NSW government pushed for details on proposed property tax

T he New South Wales government’s plan to replace stamp duty with an annual property tax could result in purchaser uncertainty, pricing distortion and policy failure if buyers refuse to opt in, say the top accounting bodies.

This article originally appeared in accountantsdaily

 NSW Treasurer Dominic Perrottet is currently deliberating over a plan to allow property buyers to choose between stamp duty at the point of purchase or lock themselves and future purchasers into an annual tax based on unimproved land value.

While supportive of the move away from the widely regarded as inefficient stamp duty, both Chartered Accountants Australia and New Zealand and CPA Australia remain concerned over the long opt-in transition period and the need to juggle three taxes concurrently: stamp duty, land tax and property tax.

“We support moving from stamp duty to property tax, but there is a real potential of the proposed transitional method having a negative knock-on effect on future generations,” said Susan Franks, CA ANZ senior tax advocate.

“The transitional method to ‘opt in’ is likely to be protracted and complex, with three tax regimes running in parallel for many decades.”

The proposal’s argument that a property tax will improve housing affordability has also been questioned, with CPA Australia noting that it might not be realised as land values increase and earnings growth fails to pick up.

“The comparison of residential property prices and earnings in the Consultation Paper highlights the rapid growth in average property prices compared to slow earnings growth,” said CPA Australia in its submission. “Similarly, New South Wales land value data reflects similarly rapid increases, raising the concern that property taxes will increase at a rate faster than earnings if current trends continue.

“Therefore, the affordability issues related to stamp duty are not necessarily resolved by the shift to a property tax.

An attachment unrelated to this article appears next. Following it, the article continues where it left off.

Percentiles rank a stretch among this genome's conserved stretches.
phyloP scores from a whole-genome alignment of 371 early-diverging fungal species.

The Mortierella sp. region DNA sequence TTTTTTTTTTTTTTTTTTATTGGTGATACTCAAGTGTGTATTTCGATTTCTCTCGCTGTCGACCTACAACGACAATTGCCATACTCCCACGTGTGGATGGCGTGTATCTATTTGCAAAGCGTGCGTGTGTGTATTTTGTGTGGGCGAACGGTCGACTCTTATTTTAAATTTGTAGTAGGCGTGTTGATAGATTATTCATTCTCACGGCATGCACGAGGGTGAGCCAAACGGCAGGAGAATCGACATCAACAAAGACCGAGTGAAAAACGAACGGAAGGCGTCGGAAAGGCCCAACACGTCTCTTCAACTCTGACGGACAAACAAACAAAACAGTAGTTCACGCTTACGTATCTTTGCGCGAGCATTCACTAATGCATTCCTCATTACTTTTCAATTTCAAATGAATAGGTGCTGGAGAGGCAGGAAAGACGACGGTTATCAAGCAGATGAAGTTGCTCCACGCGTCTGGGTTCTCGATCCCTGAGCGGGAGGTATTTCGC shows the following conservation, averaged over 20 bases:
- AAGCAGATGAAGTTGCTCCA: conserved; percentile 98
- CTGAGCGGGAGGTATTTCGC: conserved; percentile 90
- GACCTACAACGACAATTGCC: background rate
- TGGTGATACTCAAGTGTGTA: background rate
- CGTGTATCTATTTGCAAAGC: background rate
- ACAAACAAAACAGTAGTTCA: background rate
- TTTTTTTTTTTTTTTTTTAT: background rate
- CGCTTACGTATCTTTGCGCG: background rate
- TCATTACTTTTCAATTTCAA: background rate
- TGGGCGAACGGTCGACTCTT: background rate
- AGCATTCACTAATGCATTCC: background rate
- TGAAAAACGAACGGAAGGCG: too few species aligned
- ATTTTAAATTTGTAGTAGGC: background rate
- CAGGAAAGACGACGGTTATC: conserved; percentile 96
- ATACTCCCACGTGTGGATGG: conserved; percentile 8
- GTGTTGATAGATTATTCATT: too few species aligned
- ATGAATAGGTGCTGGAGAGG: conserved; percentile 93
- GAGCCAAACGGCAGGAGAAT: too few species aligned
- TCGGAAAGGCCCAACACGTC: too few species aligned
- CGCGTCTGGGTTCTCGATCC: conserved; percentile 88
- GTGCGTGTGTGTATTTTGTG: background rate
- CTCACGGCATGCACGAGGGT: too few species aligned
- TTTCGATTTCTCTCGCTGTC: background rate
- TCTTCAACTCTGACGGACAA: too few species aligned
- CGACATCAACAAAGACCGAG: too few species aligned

“To the extent that the opt-in property tax does not reduce or dampen property price and land value growth, the potential for property taxes to become burdensome over time on owners, their tenants and the market is high.”

The NSW government has now been urged to provide further modelling to inform stakeholders of the impact on future revenue and property prices.

“There is currently no modelling available to answer serious questions that range from the sustainability of NSW’s revenue model to housing impacts on retirees and first home buyers,” Ms Franks said.

“Typically, in tax reform, it’s best to ‘rip the Band-Aid’ and implement quickly, but there’s some further work required in NSW before that happens; we at least need the right information to guide us.

“We currently have a hot property market, with record-low interest rates, high auction clearance rates and forecast double-digit property value increases over the coming two years, so educating buyers around this tax change is going to be essential.

“Otherwise, we may end up with a dangerous mix of even higher prices for market entrants, and an ongoing property tax as well.”

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